During 1945, the Allies began organising their respective occupation zones in Germany and Austria. The Americans occupied the South, the British the West and North, France the Southwest, and the Soviets Central Germany. The Eastern part was administered by Poland, except the town of Königsberg (renamed Kaliningrad) and its surrounding area, which were annexed by the USSR. On 30 August 1945, the Inter-Allied Control Council was founded. Berlin was placed under the control of the Inter-Allied ‘Kommandatura’. In 1946, the main war criminals were tried in Nuremberg by Allied judges. In the same year, the fate of the German satellite states and of Italy, Bulgaria, Romania, Hungary and Finland was determined in Paris by separate peace treaties.
On 28 July 1946, the United States proposed a plan for economic unification of the occupied zones. Faced with the refusal of France and the Soviet Union, the British and Americans decided to unite their zones economically and, in December of the same year, created the Bizone. On 1 August 1948, the French occupation zone joined the Bizone, which then became the Trizone. Gradually, relations between the Allies deteriorated, and the quadripartite structures became unmanageable.
From 20 April to 2 June 1948, the three powers met in London to discuss the future of the country and decided to call a constituent assembly, the German Parliamentary Council. Its members were appointed by the parliaments of the federal states, the Länder. These federal entities were created by the occupying powers, on more or less historical lines. Whilst the State of Prussia was abolished by the Allies, Bavaria was retained. On 1 September 1948, the Parliamentary Council started work in Bonn. It elected a Christian Democrat, Konrad Adenauer, to lead it and formulated the Basic Law which was promulgated on 23 May 1949. This Law became the provisional Constitution of the Federal Republic of Germany (FRG). Its adoption after a referendum gave rise to the first legislative elections for the entire Trizone. Bonn was chosen ahead of Frankfurt to be the provisional capital. The city of West Berlin became a Land but remained under Allied control. The aim was to show that West Berlin was part of the FRG, despite its special status.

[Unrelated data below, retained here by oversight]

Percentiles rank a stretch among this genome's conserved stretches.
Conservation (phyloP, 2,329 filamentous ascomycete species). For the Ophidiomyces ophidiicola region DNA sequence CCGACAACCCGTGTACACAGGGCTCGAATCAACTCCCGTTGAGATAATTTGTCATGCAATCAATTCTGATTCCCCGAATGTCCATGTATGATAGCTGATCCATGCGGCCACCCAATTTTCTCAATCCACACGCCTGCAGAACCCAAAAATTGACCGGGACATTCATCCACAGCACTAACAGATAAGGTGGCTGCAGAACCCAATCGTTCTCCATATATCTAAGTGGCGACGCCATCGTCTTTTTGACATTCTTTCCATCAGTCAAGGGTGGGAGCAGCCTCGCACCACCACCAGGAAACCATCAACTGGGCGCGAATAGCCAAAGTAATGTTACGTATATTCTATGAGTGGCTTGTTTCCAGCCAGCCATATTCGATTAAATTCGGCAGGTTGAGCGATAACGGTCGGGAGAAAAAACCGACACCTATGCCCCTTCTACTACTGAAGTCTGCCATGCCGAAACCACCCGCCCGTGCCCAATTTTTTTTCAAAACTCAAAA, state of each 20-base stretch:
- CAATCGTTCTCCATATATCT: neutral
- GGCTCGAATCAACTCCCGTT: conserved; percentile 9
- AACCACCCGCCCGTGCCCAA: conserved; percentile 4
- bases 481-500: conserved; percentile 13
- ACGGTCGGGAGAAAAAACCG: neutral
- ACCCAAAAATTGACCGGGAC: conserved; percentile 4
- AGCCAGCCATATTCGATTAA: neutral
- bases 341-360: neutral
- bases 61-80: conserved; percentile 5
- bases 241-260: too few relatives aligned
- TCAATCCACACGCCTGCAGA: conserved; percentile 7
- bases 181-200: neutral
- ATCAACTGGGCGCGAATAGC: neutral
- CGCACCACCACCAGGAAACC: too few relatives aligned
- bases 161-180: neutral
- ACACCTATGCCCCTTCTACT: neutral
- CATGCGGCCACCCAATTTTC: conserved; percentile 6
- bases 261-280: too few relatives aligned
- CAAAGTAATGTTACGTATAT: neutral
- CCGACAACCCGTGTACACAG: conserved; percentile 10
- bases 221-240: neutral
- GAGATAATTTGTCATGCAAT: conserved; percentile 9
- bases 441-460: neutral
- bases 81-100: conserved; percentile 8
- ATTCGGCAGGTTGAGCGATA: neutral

Even if the right of supervision enjoyed by the Western Allied powers limited German sovereignty, the FRG was seen as the only rightful heir to the German Reich, dissolved in 1945 when Germany unconditionally surrendered. The election of the Bundestag in August 1949 confirmed the victory of the Christian Democrats (CDU) over the Socialists (SPD) led by Kurt Schumacher, whose Marxist tendencies scared the Western occupying powers. The Communists and the Liberals made few gains. The CDU, led by Konrad Adenauer, confirmed its role as the champion of a return to a free market economy. Adenauer, who was the preferred partner of the Americans, became the first Chancellor of the Federal Republic of Germany.
As a response to the foundation of the Federal Republic of Germany (FRG) in Bonn, in October 1949 the USSR encouraged the proclamation of the German Democratic Republic (GDR) in Berlin. East Berlin became the capital of the GDR. The West refused to recognise this State. The Socialist Unity Party of Germany (SED), a Stalinist party led by Communists, dominated the political scene in the GDR until the end of the Communist era in 1989.